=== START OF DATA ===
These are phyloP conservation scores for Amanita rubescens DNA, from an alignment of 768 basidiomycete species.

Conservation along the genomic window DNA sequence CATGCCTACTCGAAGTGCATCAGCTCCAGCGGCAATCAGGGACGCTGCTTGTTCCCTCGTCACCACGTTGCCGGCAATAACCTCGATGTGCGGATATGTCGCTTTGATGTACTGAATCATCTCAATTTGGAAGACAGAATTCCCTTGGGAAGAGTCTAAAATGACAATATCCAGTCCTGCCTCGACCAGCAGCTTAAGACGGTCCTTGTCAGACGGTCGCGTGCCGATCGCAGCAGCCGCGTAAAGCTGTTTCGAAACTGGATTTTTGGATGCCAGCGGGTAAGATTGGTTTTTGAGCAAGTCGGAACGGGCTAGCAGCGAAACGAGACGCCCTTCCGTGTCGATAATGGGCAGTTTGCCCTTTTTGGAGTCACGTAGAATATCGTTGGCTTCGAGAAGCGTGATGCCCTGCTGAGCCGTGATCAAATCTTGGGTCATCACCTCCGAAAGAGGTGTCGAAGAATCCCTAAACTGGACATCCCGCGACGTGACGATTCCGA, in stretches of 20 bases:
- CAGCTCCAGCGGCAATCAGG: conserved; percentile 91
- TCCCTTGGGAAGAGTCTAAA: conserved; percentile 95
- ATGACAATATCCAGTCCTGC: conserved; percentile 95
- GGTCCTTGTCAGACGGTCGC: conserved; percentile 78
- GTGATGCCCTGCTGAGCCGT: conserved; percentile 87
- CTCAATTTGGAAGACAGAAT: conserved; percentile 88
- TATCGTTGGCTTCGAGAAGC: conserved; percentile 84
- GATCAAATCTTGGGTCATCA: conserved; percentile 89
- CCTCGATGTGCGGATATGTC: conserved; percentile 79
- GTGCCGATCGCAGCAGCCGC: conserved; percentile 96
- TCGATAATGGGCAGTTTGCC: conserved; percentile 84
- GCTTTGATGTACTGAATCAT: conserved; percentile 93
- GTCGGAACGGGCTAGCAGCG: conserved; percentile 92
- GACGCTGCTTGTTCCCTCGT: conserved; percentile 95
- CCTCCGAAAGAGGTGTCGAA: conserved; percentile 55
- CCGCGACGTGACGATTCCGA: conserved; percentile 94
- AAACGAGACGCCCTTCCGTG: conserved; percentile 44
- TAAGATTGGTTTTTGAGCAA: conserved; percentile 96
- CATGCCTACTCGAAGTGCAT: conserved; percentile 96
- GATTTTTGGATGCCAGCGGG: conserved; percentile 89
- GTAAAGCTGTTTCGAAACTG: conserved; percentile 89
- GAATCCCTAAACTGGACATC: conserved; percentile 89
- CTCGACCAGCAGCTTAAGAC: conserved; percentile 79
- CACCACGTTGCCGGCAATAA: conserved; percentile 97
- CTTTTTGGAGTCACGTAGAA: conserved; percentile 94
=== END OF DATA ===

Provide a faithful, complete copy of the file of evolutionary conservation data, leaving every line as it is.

These are phyloP conservation scores for Amanita rubescens DNA, from an alignment of 768 basidiomycete species.

Conservation along the genomic window DNA sequence CATGCCTACTCGAAGTGCATCAGCTCCAGCGGCAATCAGGGACGCTGCTTGTTCCCTCGTCACCACGTTGCCGGCAATAACCTCGATGTGCGGATATGTCGCTTTGATGTACTGAATCATCTCAATTTGGAAGACAGAATTCCCTTGGGAAGAGTCTAAAATGACAATATCCAGTCCTGCCTCGACCAGCAGCTTAAGACGGTCCTTGTCAGACGGTCGCGTGCCGATCGCAGCAGCCGCGTAAAGCTGTTTCGAAACTGGATTTTTGGATGCCAGCGGGTAAGATTGGTTTTTGAGCAAGTCGGAACGGGCTAGCAGCGAAACGAGACGCCCTTCCGTGTCGATAATGGGCAGTTTGCCCTTTTTGGAGTCACGTAGAATATCGTTGGCTTCGAGAAGCGTGATGCCCTGCTGAGCCGTGATCAAATCTTGGGTCATCACCTCCGAAAGAGGTGTCGAAGAATCCCTAAACTGGACATCCCGCGACGTGACGATTCCGA, in stretches of 20 bases:
- CAGCTCCAGCGGCAATCAGG: conserved; percentile 91
- TCCCTTGGGAAGAGTCTAAA: conserved; percentile 95
- ATGACAATATCCAGTCCTGC: conserved; percentile 95
- GGTCCTTGTCAGACGGTCGC: conserved; percentile 78
- GTGATGCCCTGCTGAGCCGT: conserved; percentile 87
- CTCAATTTGGAAGACAGAAT: conserved; percentile 88
- TATCGTTGGCTTCGAGAAGC: conserved; percentile 84
- GATCAAATCTTGGGTCATCA: conserved; percentile 89
- CCTCGATGTGCGGATATGTC: conserved; percentile 79
- GTGCCGATCGCAGCAGCCGC: conserved; percentile 96
- TCGATAATGGGCAGTTTGCC: conserved; percentile 84
- GCTTTGATGTACTGAATCAT: conserved; percentile 93
- GTCGGAACGGGCTAGCAGCG: conserved; percentile 92
- GACGCTGCTTGTTCCCTCGT: conserved; percentile 95
- CCTCCGAAAGAGGTGTCGAA: conserved; percentile 55
- CCGCGACGTGACGATTCCGA: conserved; percentile 94
- AAACGAGACGCCCTTCCGTG: conserved; percentile 44
- TAAGATTGGTTTTTGAGCAA: conserved; percentile 96
- CATGCCTACTCGAAGTGCAT: conserved; percentile 96
- GATTTTTGGATGCCAGCGGG: conserved; percentile 89
- GTAAAGCTGTTTCGAAACTG: conserved; percentile 89
- GAATCCCTAAACTGGACATC: conserved; percentile 89
- CTCGACCAGCAGCTTAAGAC: conserved; percentile 79
- CACCACGTTGCCGGCAATAA: conserved; percentile 97
- CTTTTTGGAGTCACGTAGAA: conserved; percentile 94